The Great Recession or the Great American Opportunity?
The Great Reset by Richard Florida. Random House, 2010. 240 pp. $32.00
Reviewed by Steve Lafleur
Richard Florida is a pariah of both conservatives and the old left, but the type of public intellectual who is almost universally adored by everyone else. Florida, Director of the Martin Prosperity Institute at the University of Toronto, is well known for his work on the ‘creative class.’ His basic premise is that for cities to succeed, they must attract young creative workers. He believes that cities must provide cultural amenities to entice these people, while being tolerant of diverse lifestyles. For a guy that opposes bailing out old industries (a favourite of the political left) as well as subsidizing mortgages and car ownership, he manages to ruffles plenty of conservative feathers.
In The Great Reset, Florida examines the roots of our current economic crisis. Unlike most observers, Florida argues the crisis is not merely a temporary emergency in government policy. It is a fundamental shift in our economic system—a “great reset.” Florida claims that times of major economic crisis necessitate the resets. Every reset involves a spatial fix, a change in where we live and work. The first reset involved a movement from farms to cities. The second involved suburbanization. Our current reset is a move towards mega regions, dominated by major urban centers.
The first two resets mentioned above are the Long Depression of the 1870s, and the Great Depression of the 1930s. As with the current crisis, both of these periods began with a crisis in the banking system. The banking troubles undermined the entire economic system, leading to high unemployment and economic decline. In both cases, there was a silver lining: huge spikes in innovation. During recessions, there are large amounts of unused labor and capital. These unused resources are fodder for entrepreneurs to experiment with new technologies, and new ways of doing business. Old companies are rendered obsolete by more efficient operations. This is the phenomena that Joseph Schumpeter referred to as ‘creative destruction.’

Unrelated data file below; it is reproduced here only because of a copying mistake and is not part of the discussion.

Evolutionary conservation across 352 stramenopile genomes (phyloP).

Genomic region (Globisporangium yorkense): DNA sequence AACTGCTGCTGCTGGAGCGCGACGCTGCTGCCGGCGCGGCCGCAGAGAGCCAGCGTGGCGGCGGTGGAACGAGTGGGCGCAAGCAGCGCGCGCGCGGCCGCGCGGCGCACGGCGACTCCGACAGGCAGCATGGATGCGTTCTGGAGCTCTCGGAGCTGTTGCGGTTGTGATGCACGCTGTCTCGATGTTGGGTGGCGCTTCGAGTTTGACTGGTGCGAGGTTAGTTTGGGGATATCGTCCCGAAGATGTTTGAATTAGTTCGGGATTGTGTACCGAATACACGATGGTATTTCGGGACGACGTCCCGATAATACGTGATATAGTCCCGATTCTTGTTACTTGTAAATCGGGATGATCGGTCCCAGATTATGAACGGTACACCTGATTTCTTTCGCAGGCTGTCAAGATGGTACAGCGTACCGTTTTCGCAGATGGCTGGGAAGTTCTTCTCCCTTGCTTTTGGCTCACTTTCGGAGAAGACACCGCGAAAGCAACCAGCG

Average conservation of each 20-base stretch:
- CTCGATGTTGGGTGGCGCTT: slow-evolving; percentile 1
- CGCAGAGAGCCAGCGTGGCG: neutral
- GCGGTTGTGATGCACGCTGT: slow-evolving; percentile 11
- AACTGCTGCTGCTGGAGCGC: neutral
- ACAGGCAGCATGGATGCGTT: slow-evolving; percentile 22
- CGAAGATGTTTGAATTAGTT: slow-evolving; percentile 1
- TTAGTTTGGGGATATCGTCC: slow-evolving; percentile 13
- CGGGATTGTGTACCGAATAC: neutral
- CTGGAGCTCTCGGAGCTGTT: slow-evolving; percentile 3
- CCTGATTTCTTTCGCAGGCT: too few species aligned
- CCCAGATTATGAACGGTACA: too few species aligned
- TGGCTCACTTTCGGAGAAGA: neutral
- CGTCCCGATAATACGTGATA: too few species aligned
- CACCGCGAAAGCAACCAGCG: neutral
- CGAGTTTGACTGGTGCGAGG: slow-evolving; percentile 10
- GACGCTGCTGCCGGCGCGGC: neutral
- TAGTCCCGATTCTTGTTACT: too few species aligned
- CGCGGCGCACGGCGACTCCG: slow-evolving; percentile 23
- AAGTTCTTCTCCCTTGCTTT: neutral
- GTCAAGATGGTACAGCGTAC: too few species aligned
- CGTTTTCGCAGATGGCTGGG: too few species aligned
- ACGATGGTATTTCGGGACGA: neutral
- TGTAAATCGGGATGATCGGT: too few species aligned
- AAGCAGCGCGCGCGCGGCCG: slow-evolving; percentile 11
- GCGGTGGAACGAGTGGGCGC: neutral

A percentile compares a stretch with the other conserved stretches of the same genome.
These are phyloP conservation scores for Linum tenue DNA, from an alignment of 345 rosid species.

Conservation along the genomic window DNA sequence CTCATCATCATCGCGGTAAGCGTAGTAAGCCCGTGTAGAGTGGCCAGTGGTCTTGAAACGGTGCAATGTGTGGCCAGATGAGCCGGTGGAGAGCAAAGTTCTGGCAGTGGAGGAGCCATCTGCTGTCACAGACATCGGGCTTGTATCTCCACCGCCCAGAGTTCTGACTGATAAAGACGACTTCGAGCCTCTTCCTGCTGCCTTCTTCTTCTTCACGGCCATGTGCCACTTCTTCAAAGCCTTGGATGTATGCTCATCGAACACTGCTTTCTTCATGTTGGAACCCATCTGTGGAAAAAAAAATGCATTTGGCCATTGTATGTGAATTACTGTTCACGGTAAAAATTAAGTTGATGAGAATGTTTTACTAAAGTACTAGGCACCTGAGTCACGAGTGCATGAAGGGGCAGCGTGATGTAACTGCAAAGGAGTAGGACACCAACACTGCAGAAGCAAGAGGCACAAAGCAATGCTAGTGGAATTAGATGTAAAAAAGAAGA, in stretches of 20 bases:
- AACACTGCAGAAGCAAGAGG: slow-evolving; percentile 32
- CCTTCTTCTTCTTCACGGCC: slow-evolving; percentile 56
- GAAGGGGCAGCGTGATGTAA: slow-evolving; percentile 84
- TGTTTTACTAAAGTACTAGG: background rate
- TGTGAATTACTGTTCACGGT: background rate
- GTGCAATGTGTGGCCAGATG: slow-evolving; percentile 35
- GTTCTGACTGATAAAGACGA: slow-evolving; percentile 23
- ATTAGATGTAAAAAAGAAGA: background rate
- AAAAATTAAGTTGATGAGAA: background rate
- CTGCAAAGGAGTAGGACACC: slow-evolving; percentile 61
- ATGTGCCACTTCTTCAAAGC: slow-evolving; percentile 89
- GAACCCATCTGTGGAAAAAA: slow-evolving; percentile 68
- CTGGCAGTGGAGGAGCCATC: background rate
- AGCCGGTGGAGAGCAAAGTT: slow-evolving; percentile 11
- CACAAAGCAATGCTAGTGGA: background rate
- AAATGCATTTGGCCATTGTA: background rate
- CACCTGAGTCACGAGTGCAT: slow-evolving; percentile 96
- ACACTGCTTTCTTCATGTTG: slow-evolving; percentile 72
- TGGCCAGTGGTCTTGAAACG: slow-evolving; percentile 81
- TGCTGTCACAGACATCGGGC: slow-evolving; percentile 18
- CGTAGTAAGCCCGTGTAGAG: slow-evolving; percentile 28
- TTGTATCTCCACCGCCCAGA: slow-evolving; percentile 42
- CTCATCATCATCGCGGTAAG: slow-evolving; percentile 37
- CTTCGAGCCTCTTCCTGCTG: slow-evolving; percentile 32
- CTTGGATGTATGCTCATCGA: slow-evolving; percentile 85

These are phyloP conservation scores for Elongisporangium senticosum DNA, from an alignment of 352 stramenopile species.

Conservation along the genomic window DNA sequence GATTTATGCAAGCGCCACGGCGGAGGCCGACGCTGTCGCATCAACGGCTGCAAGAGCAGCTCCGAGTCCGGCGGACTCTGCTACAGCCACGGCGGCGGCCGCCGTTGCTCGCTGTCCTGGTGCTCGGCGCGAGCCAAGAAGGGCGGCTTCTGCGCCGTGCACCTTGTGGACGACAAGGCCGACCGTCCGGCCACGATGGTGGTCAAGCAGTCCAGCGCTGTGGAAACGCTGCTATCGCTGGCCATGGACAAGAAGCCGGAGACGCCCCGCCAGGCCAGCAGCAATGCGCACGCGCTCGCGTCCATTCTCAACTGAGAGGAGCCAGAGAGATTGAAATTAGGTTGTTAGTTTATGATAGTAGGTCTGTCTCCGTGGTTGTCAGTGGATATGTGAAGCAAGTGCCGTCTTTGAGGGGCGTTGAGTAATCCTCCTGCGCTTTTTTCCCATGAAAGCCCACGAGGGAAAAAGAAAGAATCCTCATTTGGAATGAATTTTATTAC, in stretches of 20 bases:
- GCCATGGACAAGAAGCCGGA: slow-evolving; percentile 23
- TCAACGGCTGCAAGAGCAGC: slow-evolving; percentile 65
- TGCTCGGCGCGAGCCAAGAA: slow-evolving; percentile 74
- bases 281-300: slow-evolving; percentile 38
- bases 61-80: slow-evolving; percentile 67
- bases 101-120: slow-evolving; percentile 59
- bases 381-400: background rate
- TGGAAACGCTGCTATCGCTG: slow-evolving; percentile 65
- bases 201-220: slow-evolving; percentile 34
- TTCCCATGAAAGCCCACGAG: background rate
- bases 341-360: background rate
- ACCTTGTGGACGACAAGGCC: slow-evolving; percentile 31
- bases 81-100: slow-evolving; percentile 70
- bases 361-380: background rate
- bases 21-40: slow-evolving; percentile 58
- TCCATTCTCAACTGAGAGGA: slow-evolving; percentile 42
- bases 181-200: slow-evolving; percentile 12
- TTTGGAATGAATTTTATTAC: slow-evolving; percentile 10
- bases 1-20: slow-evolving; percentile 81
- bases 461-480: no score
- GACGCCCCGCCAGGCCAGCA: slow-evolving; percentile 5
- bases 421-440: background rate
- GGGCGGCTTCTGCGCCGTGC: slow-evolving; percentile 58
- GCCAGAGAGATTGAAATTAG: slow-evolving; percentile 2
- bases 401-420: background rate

Florida claims that the Long Depression was the most analogous crisis to our own. Beginning with a banking crisis in 1873, the crisis quickly spread to the housing sector, and the broader economy. Interestingly, this period lead to major innovations in transportation and energy technology. There was also a major increase in educational investments. These factors gave rise to the age of massive industrial cities. This new economic system lead to rapid industrialization, and an increase in the standard of living. This also led to urbanization. Between 1870 and 1900, the percentage of Americans living in urban areas rose to 40% from 25% and the first spatial fix was the factory town.
The 1930s are viewed as a period of stagnation. Despite the chronic unemployment, and declines in productivity, it was actually a period of rapid technological progress. In fact, technology was increasing more rapidly than during the tech boom of the 1990s. In fact, productivity increased at three times the pace during the former period. Modern assembly lines and investments in research and development helped to fuel the eventual recovery. That also led to another major spatial fix: suburbanization.
Florida claims the current reset is more challenging than its predecessors. Whereas the first two involved changes to how labour was used, we are now shifting from a world dominated by labour to a world dominated by knowledge. While this works out easily for those who work in the knowledge sector, it will be a difficult task to make this work for blue collar employees and service workers. He points to several companies, such as Trader Joe’s, that do a great job of integrating ground level employees into management decision making. Though he lauds these efforts, he is concerned that few companies are moving in this direction.
Florida’s most interesting contribution is his speculation on how cities will evolve in response to the current reset. His fundamental point is that the culture of home and car ownership will inevitably decline. This is because young people today are more mobile than ever before. He points out how home ownership is negatively correlated with income, since young people need mobility to take advantage of scattered employment opportunities.